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Image Comments posted by threegee

  1. 1 minute ago, threegee said:

    There'd need to be more detail to date this one more accurately, but from a close-up of the roofline in the foreground it's surprisingly no earlier than the very late 1950's (1959) and more likely the early to mid 1960's - from the TV aerials of course.


  2. Yes, of course it's Roy.  Thanks for the correction.  Think I identified Roy on pix elsewhere in the gallery some time ago as still going strong! :)


    Fancy mixing up a militant Marxist extremist with a "cuddly right winger"!  Must have had far too much vino that night, or maybe I was just trying to wind-up HPW? :D


    P.S. I deeply and genuinely sympathise HPW, but the fact is you were taken for a ride. I've covered this elsewhere so won't repeat myself.  There was right and wrong on both sides, but by refusing to hold a ballot Scargill automatically put himself on the wrong side of the law. The present-day NUM takes a much more objective view of your hero. You've misidentified your villains, and another of those could well be Ted Heath, who didn't act like a proper national leader when tested.


    I agree with you that the McGregor + Tyler book is a good insightful read, but it's certainly not his biography.


    Attempting to imposing modern standards on centuries-old history, and cherry-picking facts, are favourite practices of Marxists.  The popular capitalism you condemn has been responsible for the social improvements, whereas Scargill's Marxism enslaved the people it pretended to liberate, and surely (to mis-quote Marx) "contains the seeds of its own destruction".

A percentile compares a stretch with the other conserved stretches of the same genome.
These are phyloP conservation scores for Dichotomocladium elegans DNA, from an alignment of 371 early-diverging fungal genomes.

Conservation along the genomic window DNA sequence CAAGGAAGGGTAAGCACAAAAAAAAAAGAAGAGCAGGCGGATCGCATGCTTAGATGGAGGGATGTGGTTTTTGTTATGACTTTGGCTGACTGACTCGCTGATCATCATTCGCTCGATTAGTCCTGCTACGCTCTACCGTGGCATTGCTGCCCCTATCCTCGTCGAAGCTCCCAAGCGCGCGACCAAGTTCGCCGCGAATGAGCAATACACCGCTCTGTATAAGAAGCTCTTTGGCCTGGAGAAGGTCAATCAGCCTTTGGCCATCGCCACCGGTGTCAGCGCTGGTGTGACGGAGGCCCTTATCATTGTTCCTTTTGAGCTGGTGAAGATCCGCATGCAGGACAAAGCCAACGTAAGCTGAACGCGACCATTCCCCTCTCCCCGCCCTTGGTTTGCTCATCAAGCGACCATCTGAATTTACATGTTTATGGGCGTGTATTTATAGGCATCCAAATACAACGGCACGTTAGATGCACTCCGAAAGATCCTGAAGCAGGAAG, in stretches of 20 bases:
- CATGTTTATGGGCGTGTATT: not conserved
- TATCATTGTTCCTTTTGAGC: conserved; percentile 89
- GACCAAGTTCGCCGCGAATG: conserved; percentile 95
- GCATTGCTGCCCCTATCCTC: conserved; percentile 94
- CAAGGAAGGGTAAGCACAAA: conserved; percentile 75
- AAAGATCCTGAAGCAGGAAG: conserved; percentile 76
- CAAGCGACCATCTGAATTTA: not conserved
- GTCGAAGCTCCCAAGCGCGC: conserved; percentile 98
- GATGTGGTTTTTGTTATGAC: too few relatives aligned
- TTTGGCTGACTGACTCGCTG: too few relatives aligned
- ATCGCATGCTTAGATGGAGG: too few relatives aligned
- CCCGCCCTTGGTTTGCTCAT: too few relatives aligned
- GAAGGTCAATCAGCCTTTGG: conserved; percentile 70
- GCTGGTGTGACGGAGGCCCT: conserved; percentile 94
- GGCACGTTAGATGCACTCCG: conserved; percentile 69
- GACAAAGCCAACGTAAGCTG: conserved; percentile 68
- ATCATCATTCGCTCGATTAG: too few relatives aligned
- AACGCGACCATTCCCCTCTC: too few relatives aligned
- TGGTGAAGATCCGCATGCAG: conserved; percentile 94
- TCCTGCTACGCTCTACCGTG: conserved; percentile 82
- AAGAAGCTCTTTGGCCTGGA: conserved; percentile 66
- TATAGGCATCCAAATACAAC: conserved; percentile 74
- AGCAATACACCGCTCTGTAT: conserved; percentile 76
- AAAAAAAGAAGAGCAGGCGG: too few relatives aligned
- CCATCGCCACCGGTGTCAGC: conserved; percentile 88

3. NUM Yorkshire President Arthur Scargill, caught in the Market Place between Millne House and The Market Tavern in the year before his taking over as President of the NUM.

    Four years later Arthur would attempt to bring down the government with the disastrous 1984–1985 miners' strike. This would prove to be the final nail-in-the-cofin for the UK mining industry, and have a profound effect on mining communities like our town's.

  4. Super fuzzy - but looks just as likely to be from the 1950's - from the coat and the wooden railings. But then we "know" it's the 1960's?

    The entrance to the Church Lane looking across to the Nothumberland Arms. The group of kids possibly from the Church Infants School behind the camera? Could you be in that group? biggrin.gif

  5. Early 1960's but somehow looks earlier - which it is not! The false sepia tones perhaps?

    Note the concrete lamp posts which were later deemed to be a hazard.

    Some classic Bedlington businesses in the background including the original Market Place Post Office, and (door behind the two black cars on the right) a real caf' with juke and espresso (US/UK style - AKA frothy coffee). You can almost hear the sound of 'The Everlys' (The Everly Brothers) drifting out! cool.gif

  6. We're looking at the East side of the Glebe Road here. This is where the dual-carriage way North from the top-end is these days.

    In the mid to late 1950's I remember that one of the shops shown here was Watson's the Newsagents. They also had the right-hand side unit to the "Brenton Fruit Shop" around the corner (ie. around to the left up the bank, as shown).

    I was never quite sure why Watsons operated shops so close together, but it wasn't uncommon at the time c.f. Barnes' and Millne's.

    Anyway, this photo appears decades earlier than when I remember it in the 1950's. I'm sure that by then several - if not most - of these buildings had been demolished.

    Look at how well those paving stones in the right foreground are set. This was the old B.U.D.C. (Bedlington Urban District Council); an era when people took pride it their Town, and their workmanship!

    Not technically the best photo in the world, but nevertheless great stuff!

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